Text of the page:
‘The forgotten generation’ gets the shaft
by Matt Towery
Columnist
December 08, 2012 12:00 AM | 1025 views | 0 0 comments | 6 6 recommendations | email to a friend | print
Matt Towery<br>Columnist
Matt Towery
Columnist
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Regardless of how the so-called “fiscal cliff” ends, one thing is clear: The combined group of Americans whose age comprises either the last few years of the “baby boom,” which is said to have ended in 1963, and most of the so-called “Generation X,” which followed and ended in 1984, will collectively get the worst end of a deal that, as a whole, they do not want — when and if ever Congress and the president quit playing their games of alternative threats and capitulation.

That particular “Forgotten Collective Generation” should be mad as hell — particularly those between the age of 35 and 55. The combined vote of that age group, no matter what survey one uses, was in the majority against President Obama and has a disdain for government in general.

And why not? Those under the age of 35 once again voted by a majority for President Obama and are more prone to agree with “tax everyone but me” politics. And based on how close the vote was in key states, they made the difference. So they got what they want.

The large group of American I describe did not. And even those who chose President Obama and other Democratic candidates, or who held their nose voting for Republicans, might not like all that is coming their way.

For example, even under the so-called “conservative GOP,” most are resigned to the fact that Medicare reform will begin with those either at age 55 or slightly younger. The promise will be of opportunities to have some choice of a private plan or Medicare. But either way, the simple math tells us that by the time these folks start to reach the age of eligibility that now exists, they either won’t be eligible, or the costs they share will be sky-high, or the quality of care will be so regulated, limited and uncaring that it won’t come close to resembling the Medicare program their parents or older siblings enjoyed.

The same goes for Social Security, which is not really a separate fund or trust, just another growing obligation for a debt-ridden nation. Particularly if one is on the younger side of this unfortunate group, don’t count on that little statement you receive telling you what you have contributed and what you would receive down the road. The math says it is impossible — particularly if you are contributing to the “fund” at a higher level.

And of course these folks in general will have the great honor of having to work years longer than many of their parents or older brothers and sisters (I know there are many exceptions, so don’t think I don’t feel your pain, too, remaining boomers and seniors).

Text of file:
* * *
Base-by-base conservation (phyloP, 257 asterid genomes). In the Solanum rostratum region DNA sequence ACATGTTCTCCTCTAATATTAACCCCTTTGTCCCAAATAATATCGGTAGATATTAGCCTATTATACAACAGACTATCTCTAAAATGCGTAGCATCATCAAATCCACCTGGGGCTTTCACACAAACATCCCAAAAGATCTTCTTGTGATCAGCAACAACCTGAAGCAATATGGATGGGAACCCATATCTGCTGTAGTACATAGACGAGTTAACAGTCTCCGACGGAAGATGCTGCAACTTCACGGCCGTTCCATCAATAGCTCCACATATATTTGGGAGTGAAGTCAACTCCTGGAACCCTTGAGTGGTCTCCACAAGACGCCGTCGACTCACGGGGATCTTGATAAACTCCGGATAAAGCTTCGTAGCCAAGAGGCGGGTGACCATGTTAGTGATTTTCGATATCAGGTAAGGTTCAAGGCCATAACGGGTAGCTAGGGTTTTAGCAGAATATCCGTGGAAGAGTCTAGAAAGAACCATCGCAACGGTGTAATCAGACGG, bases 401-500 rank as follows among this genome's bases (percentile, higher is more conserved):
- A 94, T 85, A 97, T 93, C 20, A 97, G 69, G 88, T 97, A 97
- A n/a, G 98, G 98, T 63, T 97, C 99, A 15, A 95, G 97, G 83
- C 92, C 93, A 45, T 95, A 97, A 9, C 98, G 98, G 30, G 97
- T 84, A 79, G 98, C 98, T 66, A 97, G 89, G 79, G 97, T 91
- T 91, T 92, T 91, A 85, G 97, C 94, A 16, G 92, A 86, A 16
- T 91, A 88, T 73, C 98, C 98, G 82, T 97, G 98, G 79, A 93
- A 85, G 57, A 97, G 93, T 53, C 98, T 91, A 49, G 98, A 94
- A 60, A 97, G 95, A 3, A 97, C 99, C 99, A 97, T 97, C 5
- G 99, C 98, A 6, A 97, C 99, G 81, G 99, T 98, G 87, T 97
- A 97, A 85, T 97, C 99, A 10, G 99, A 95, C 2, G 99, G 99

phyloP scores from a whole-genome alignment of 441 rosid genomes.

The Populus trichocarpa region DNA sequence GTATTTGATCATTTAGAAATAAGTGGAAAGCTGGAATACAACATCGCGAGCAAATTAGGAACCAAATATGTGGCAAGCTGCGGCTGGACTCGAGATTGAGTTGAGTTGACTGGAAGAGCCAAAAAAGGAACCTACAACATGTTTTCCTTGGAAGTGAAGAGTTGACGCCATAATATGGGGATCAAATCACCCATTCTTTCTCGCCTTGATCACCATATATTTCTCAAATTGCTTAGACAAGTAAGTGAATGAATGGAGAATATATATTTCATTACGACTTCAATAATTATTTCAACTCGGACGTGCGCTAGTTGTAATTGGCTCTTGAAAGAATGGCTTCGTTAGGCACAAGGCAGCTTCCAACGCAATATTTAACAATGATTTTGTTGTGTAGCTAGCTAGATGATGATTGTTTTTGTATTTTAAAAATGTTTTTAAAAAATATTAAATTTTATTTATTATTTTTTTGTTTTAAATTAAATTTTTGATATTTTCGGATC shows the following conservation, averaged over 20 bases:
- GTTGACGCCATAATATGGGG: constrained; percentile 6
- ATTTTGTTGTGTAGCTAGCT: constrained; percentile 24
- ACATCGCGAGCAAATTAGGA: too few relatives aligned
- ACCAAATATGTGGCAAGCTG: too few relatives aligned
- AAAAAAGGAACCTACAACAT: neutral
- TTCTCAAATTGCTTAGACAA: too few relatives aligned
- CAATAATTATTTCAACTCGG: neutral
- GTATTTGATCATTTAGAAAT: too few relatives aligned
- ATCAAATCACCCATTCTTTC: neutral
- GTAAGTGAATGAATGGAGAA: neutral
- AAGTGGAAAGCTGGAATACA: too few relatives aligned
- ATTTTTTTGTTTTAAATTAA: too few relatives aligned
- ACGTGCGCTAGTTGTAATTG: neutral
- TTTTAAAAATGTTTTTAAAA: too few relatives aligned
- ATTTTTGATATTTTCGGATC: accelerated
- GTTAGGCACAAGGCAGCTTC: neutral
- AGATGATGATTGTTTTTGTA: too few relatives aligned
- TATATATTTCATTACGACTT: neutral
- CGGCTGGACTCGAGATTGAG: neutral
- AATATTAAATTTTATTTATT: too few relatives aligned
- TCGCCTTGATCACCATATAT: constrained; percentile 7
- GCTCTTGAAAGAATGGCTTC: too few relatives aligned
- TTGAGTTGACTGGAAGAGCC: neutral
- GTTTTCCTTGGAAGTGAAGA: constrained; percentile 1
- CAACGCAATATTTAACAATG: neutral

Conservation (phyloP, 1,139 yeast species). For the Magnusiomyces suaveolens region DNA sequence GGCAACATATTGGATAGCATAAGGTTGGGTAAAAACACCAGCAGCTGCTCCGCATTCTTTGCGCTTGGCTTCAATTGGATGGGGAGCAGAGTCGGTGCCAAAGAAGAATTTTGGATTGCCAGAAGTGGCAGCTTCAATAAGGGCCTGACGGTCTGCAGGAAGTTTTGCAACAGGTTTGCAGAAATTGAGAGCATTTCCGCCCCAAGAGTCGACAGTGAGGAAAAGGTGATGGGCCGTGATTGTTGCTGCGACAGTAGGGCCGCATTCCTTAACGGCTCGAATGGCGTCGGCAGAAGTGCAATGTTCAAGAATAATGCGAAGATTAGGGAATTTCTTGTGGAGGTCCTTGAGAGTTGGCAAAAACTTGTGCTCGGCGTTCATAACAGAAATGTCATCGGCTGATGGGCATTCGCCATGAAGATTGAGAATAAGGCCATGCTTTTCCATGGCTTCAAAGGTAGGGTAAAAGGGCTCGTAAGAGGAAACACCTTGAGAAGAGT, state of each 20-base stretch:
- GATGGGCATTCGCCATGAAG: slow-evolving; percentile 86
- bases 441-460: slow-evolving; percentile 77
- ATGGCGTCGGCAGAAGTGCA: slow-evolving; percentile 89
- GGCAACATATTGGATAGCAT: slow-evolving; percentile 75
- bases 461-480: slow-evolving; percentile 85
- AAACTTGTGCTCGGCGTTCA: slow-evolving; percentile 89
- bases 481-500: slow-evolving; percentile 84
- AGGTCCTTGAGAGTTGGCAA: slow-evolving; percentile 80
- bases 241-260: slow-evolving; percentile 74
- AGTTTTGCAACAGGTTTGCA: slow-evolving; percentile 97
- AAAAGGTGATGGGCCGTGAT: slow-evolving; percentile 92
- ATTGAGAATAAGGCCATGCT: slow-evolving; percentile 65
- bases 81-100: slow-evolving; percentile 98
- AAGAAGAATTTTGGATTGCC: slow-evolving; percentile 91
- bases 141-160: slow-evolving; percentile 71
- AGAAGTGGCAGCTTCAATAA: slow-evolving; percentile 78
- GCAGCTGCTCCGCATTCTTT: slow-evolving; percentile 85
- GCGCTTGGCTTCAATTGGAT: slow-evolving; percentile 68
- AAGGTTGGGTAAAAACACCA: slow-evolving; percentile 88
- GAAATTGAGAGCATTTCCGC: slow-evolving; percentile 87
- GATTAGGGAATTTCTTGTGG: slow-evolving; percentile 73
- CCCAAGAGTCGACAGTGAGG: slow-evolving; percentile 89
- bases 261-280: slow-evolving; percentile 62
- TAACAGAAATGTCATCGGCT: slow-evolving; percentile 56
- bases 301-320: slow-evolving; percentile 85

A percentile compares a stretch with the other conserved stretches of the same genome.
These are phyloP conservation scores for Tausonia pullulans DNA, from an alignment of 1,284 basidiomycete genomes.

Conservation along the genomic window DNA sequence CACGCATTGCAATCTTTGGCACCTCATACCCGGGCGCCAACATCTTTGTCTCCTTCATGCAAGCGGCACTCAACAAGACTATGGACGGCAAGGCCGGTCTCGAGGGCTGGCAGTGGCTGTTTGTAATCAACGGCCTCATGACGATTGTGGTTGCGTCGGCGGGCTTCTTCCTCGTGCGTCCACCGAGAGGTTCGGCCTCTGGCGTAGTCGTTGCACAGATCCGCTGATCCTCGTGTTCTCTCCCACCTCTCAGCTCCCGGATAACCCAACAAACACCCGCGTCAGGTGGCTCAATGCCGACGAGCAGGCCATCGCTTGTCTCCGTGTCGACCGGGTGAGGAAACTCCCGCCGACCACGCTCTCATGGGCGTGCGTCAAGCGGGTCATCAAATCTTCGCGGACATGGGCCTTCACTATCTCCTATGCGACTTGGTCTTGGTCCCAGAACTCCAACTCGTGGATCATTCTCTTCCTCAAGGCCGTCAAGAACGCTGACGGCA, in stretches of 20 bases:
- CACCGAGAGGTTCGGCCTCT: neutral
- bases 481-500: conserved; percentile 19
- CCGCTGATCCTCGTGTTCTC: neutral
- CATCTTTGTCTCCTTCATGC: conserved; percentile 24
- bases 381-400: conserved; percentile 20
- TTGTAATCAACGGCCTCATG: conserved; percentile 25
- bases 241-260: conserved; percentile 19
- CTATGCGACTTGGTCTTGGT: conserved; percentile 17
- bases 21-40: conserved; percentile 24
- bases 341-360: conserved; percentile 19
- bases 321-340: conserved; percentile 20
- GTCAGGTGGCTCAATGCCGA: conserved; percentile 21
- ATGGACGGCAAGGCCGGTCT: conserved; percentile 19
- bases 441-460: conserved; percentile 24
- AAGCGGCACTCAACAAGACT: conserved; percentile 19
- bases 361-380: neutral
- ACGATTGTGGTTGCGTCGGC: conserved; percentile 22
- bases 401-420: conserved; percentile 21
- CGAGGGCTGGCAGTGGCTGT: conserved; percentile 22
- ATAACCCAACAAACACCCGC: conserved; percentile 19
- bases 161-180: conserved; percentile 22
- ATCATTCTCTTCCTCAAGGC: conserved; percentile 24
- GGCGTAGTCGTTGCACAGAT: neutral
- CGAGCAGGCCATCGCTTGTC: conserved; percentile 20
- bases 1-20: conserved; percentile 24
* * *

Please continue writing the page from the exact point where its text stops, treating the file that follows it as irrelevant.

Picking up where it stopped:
But it doesn’t stop there. Using 9/11 as the ultimate excuse, the privacy for those in this age group will shrink to nothing. Already law enforcement in many communities are moving to use drones to monitor activities from above, taking pictures of tags on cars for storage and using cameras at every corner to record activities, and now are trying to force mobile phone carriers to provide access to all texts.

Some of the things this far-reaching group of Americans, by and large, did not have to experience that younger boomers did were the Vietnam War and, for the most part, polio. But otherwise, they dealt with health issues such as AIDS, a total change in the predominance of insular electronic media, a general concept that to be successful one must gather numerous degrees with massive tuition loan debt, endless recessions, the “Great Recession” and, in more recent years, some really bad music.

They also have been forced to be basic pawns, for the most part, in a theater of the bizarre that has become national politics. Most could never have imagined a Congress that would not even pass a budget, much less a collection of political hacks and “professionals” who talk down to them, make idiotic decisions like passing tax cuts that “sunset” in a given year or decide arbitrarily that anyone who makes over $200,000 a year is fabulously wealthy. And how about a reduction in the payroll tax that would expire virtually without notice?

We are on to you people, and the “Forgotten Collective Generation” will catch up with you one day — if we live to get there.

Matt Towery heads the polling and political information firm InsiderAdvantage.

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